What can casual walkers tell us about a 3D scene?
An approach for incremental learning of a 3D scene from a single static video camera is presented in this paper. In particular, we exploit the presence of casual people walking in the scene to infer relative depth, learn shadows, and segment the critical ground structure. Considering that this type of video data is so ubiquitous, this work provides an important step towards 3D scene analysis from single cameras in readily available ordinary videos and movies. On-line 3D scene learning, as presented here, is very important for applications such as scene analysis, foreground refinement, tracking, biometrics, automated camera collaboration, activity analysis, identification, and real-time computer-graphics applications. The main contributions of this work are then two-fold. First, we use the people in the scene to continuously learn and update the 3D scene parameters using an incremental robust (L1) error minimization. Secondly, models of shadows in the scene are learned using a statistical framework. A symbiotic relationship between the shadow model and the estimated scene geometry is exploited towards incremental mutual improvement. We illustrate the effectiveness of the proposed framework with applications in foreground refinement, automatic segmentation as well as relative depth mapping of the floor/ground, and estimation of 3D trajectories of people in the scene. ©2007 IEEE.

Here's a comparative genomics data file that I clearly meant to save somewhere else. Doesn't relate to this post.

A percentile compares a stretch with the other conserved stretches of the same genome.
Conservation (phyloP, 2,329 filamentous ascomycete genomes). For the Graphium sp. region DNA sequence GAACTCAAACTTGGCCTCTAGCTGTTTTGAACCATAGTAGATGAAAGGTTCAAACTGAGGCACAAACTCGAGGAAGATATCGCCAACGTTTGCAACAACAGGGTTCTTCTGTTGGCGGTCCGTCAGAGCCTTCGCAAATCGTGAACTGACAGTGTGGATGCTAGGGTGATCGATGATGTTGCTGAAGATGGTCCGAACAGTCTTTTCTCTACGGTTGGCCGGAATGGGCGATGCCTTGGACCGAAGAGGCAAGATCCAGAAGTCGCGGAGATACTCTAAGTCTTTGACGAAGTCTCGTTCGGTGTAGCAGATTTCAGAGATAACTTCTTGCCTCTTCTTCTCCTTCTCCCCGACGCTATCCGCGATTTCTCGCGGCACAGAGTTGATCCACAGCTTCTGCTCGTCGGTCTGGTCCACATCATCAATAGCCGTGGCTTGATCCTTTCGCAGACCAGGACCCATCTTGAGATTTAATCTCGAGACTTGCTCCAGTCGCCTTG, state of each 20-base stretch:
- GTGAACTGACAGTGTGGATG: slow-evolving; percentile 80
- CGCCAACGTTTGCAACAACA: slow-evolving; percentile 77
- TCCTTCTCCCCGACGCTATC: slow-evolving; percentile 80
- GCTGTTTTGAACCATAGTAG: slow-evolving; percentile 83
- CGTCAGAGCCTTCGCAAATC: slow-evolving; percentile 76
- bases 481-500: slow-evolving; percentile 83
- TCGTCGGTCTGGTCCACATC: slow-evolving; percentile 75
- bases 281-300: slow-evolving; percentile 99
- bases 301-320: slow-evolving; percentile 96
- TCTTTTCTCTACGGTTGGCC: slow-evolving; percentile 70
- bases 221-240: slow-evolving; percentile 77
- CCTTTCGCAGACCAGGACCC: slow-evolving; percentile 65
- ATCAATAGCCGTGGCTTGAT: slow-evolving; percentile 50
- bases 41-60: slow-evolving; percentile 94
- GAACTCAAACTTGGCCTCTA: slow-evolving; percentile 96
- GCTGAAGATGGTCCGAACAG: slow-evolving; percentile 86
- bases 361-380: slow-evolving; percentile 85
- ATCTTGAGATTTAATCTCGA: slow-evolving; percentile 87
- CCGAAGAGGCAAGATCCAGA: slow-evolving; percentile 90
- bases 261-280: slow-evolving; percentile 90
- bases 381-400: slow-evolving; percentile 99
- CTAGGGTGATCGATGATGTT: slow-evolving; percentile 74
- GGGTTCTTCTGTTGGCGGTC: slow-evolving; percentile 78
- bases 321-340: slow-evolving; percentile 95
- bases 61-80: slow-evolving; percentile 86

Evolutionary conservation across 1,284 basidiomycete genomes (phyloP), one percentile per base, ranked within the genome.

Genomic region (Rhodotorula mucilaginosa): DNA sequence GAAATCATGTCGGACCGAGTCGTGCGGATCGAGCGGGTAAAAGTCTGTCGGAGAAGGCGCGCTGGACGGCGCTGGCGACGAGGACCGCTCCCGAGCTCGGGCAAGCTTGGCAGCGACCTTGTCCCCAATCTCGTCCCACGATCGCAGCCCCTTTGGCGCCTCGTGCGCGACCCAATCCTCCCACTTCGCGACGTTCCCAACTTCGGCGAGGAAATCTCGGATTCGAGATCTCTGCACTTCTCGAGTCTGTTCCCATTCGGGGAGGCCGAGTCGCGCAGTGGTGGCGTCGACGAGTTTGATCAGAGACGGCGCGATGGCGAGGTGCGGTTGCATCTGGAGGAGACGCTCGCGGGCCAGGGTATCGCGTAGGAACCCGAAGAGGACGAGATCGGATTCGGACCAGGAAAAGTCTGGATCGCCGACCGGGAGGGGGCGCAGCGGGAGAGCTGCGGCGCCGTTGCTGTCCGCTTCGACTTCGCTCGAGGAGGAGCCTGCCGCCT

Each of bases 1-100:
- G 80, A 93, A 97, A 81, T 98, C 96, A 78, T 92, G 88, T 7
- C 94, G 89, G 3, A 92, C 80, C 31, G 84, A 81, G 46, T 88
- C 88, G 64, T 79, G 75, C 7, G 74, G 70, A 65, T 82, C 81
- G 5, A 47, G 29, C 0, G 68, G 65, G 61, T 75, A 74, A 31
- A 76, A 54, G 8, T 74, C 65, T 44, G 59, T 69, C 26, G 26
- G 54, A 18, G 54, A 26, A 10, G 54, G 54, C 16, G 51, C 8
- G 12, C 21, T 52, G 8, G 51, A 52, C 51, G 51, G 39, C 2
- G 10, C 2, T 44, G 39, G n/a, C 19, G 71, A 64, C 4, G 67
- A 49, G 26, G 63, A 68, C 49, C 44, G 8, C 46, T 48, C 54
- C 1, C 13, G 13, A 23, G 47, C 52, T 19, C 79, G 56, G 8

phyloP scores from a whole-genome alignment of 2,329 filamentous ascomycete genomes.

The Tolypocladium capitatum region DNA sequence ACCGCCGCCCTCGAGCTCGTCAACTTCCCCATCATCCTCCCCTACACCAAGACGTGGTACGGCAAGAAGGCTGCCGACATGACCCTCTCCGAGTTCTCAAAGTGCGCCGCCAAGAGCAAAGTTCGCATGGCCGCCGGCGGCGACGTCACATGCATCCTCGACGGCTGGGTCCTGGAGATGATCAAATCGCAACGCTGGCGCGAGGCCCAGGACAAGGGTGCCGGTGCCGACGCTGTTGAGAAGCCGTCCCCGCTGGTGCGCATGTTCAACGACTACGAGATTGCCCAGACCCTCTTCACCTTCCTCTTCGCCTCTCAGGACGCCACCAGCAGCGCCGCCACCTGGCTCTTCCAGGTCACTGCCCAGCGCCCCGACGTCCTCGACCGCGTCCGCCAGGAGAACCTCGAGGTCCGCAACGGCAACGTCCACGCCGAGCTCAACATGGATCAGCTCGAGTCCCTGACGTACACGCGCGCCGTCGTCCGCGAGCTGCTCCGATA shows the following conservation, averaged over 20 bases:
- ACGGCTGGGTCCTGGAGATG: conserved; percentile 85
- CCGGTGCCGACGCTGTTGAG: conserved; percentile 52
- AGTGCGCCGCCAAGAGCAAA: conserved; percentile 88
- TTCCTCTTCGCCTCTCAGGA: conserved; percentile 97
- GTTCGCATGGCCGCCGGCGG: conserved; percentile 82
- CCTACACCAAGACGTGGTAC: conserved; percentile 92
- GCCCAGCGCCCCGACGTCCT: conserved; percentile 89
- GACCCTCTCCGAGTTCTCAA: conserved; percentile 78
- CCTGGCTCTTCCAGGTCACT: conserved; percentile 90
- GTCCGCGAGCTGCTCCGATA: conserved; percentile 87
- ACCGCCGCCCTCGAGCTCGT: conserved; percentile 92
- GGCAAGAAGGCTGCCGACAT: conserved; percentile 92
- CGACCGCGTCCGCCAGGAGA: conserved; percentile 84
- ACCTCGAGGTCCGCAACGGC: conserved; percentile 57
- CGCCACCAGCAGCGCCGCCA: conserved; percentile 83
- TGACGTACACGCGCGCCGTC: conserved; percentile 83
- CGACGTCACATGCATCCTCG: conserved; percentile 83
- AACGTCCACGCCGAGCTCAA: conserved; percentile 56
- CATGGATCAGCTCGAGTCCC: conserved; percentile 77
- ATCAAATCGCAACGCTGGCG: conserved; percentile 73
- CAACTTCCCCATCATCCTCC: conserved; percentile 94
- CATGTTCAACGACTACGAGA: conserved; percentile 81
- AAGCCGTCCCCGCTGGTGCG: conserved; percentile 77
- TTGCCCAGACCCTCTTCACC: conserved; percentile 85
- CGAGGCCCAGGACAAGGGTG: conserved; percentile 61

Rother, D; Patwardhan, KA; Sapiro, G
Proceedings of the IEEE International Conference on Computer Vision
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